Feature: The Sinking Feeling

The Sinking Feeling is a Glasgow based band whose highly original, technically impressive and sonically insane music has been making waves in the city for a few years now.

Their new three track EP One explores some more commiserative and processed emotions as compared to Ugly, released in 2014, which was a more raw affair with heavier musical elements to boot.

 

One carries forward the dynamic song-writing and unorthodoxy of the bands music and vocal approaches, whilst boasting a somewhat softer edge.

I met up with the vast majority of the band to discuss what we should expect moving forwards, what drives the members, and how they got to this point in their musical careers.

It seems that The Sinking Feeling are back from an “unplanned hiatus”.

They toured two years ago after their EP Ugly came out in 2014, in 2015, they engaged in what they unaffectionately referred to as the “December tour”, Joey remarked that “it was horrible,” “I thought it was okay,” says Kenni, before Joey reminds us how cold it was, “yeah that van fucking sucked” realises Kenni.

After some debate between the two, the conclusion is reached that they never made it to London on that tour, hitting a few places in Scotland and England but failing to make it too far south.

They also toured Europe with Cardboard Swords in October last year, Joey reminds Kenni that they also toured around with Night Harvest less than a year after forming.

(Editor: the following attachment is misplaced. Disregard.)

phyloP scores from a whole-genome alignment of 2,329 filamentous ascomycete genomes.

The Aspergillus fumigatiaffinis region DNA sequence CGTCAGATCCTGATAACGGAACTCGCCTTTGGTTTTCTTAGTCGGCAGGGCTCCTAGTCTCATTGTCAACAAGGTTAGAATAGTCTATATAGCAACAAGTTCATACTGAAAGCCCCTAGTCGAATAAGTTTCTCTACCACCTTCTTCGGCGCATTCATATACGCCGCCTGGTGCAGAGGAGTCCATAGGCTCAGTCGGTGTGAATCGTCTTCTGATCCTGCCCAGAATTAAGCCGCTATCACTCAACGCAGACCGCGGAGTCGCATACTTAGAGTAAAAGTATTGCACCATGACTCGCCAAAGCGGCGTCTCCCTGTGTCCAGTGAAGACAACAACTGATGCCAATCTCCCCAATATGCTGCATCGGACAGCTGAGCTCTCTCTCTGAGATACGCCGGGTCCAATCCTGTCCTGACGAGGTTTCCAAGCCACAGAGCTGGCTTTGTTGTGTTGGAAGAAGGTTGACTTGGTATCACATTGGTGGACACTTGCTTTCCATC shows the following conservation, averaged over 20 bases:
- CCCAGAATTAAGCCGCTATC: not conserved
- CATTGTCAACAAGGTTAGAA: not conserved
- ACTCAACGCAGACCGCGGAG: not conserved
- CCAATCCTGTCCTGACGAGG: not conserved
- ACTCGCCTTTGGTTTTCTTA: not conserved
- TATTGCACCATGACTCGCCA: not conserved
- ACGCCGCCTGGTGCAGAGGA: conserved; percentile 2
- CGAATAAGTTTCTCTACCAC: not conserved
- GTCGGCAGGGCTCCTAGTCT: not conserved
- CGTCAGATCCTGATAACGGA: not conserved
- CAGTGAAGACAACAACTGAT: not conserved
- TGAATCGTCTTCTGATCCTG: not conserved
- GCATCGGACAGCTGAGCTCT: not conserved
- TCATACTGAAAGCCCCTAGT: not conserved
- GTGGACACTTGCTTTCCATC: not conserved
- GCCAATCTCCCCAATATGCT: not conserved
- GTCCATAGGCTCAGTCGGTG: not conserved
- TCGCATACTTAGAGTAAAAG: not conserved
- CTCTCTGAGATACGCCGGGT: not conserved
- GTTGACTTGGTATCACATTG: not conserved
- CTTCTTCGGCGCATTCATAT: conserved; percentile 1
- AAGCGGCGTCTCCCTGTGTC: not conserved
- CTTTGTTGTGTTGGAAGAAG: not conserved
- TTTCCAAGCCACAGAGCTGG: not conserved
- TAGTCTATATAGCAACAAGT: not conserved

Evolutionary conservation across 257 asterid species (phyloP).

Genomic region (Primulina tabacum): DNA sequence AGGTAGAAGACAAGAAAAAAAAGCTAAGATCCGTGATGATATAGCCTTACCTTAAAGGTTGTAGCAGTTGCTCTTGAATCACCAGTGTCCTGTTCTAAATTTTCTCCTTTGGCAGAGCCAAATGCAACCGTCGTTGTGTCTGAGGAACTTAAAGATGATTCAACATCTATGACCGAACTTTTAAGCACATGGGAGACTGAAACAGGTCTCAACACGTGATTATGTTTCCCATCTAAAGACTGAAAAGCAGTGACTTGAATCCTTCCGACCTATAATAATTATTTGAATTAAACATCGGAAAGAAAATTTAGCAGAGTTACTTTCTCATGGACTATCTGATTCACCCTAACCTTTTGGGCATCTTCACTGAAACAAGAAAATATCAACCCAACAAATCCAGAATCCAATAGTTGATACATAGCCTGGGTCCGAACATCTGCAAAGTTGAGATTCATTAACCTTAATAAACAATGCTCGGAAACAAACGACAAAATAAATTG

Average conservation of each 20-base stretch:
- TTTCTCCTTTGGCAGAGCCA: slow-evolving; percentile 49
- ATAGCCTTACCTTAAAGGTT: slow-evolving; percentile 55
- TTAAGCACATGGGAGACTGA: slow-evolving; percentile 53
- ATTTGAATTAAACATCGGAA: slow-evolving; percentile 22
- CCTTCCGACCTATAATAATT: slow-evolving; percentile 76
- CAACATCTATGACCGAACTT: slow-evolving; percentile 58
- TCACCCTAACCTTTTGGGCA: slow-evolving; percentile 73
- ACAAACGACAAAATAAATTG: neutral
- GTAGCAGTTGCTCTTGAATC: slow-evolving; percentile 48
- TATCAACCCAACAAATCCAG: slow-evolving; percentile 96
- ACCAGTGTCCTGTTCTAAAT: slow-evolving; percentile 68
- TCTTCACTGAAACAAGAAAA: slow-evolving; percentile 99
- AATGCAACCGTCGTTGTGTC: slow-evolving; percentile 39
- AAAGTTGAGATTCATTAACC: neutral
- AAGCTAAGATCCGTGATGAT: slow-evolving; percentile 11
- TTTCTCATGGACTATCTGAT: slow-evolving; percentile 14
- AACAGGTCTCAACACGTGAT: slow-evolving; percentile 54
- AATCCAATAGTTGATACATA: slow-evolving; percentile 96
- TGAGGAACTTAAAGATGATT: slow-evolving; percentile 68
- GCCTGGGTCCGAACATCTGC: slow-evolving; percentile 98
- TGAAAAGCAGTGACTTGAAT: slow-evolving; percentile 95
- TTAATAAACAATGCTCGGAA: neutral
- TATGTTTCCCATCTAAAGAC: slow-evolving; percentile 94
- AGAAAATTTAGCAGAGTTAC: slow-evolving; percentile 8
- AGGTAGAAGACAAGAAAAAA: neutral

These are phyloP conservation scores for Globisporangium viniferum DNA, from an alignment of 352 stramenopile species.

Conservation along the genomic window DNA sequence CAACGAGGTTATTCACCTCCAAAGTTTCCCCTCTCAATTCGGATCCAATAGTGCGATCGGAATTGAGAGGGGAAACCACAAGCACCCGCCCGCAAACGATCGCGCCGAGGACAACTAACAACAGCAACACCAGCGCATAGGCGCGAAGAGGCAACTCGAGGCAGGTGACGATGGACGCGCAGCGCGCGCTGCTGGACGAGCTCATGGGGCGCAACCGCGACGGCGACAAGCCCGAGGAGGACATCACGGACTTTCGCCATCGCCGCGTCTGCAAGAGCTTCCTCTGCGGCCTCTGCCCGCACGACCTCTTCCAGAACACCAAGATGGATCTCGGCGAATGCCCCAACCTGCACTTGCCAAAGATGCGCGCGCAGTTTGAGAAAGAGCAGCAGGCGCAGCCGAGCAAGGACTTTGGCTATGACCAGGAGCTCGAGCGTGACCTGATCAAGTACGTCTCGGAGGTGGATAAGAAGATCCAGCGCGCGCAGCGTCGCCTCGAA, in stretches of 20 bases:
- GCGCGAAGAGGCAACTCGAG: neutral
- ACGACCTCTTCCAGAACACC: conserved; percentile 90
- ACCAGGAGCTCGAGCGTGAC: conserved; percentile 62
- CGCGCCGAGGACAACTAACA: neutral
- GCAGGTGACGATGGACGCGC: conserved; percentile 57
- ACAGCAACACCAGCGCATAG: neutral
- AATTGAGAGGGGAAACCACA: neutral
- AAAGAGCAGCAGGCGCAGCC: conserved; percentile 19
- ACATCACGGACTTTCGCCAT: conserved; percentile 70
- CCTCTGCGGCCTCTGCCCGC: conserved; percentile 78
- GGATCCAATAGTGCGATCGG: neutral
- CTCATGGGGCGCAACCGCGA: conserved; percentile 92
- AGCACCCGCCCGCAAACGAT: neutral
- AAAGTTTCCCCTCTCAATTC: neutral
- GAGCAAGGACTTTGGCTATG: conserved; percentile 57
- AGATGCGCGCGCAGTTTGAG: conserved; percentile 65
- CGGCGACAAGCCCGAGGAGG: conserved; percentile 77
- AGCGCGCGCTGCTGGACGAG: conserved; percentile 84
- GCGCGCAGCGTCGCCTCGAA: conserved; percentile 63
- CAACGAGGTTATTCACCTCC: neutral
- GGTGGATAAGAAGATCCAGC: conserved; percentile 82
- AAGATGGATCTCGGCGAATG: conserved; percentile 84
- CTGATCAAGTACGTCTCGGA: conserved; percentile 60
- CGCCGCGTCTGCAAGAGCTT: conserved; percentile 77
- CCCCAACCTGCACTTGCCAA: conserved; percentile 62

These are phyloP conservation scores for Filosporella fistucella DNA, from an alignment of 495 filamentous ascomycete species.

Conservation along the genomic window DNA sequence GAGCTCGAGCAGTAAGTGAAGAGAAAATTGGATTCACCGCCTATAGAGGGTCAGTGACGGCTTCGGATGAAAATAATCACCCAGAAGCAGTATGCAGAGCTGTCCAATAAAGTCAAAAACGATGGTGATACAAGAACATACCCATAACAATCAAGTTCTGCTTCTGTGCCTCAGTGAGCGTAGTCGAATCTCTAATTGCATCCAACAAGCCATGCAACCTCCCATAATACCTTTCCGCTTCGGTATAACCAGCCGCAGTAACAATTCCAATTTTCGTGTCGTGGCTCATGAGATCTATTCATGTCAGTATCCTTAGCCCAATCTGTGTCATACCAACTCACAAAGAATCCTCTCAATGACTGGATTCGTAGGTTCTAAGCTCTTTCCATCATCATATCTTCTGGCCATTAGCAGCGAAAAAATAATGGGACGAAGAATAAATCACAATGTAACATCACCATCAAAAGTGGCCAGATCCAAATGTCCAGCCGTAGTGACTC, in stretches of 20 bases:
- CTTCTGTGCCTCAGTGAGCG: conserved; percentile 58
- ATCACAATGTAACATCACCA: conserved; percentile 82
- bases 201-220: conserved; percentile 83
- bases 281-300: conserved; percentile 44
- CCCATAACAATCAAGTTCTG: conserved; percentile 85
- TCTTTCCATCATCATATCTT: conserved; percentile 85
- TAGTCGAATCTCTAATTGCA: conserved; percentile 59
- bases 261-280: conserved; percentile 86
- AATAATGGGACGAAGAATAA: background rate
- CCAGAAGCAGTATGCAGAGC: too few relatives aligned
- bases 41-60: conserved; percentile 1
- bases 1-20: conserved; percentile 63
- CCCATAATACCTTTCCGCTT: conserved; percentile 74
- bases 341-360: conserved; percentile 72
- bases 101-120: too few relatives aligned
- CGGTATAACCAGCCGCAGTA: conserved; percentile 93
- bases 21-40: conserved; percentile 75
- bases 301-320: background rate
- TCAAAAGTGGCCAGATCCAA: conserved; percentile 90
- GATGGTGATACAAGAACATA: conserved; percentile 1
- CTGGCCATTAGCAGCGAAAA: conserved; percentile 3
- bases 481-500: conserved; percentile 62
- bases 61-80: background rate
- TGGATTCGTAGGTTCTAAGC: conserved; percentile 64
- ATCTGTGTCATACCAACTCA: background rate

I ask them how it was possible to be touring so early into their tenure as The Sinking Feeling, and if the reception they received was good from the outset; “it was just at the height of Facebook groups, it was really easy”, says Kenni, to which Joey adds “UK emo was rife, Fletch was in the hardcore scene and knew people, I didn’t know anything about the scene.

I didn’t know anything about anything. I was from Dumbarton I didn’t know what the fuck was going on up here.” “You were very green”, interjects Kenni.

Through Fletch’s connections with other musical peoples, getting gigs was easy.

The band released a self-titled EP of which I’ve been assured there are “cassettes floating about”.

This EP was well received and led to the Night Harvest tour.

They tell me that every song on the EP was a totally different genre.

Being skint seems to have been the main reason behind a lack of releases from the outfit.

They recorded six tracks which they were expecting to put out by their ordinary means at that time, but it didn’t work out.

This allowed GoldMold to step in and become involved in the releasing of One and the logically named Two – slated for release by the end of the year.

Kenni says that they lost momentum after the delayed release, but feels like with this new relationship with GoldMold, they are back on track.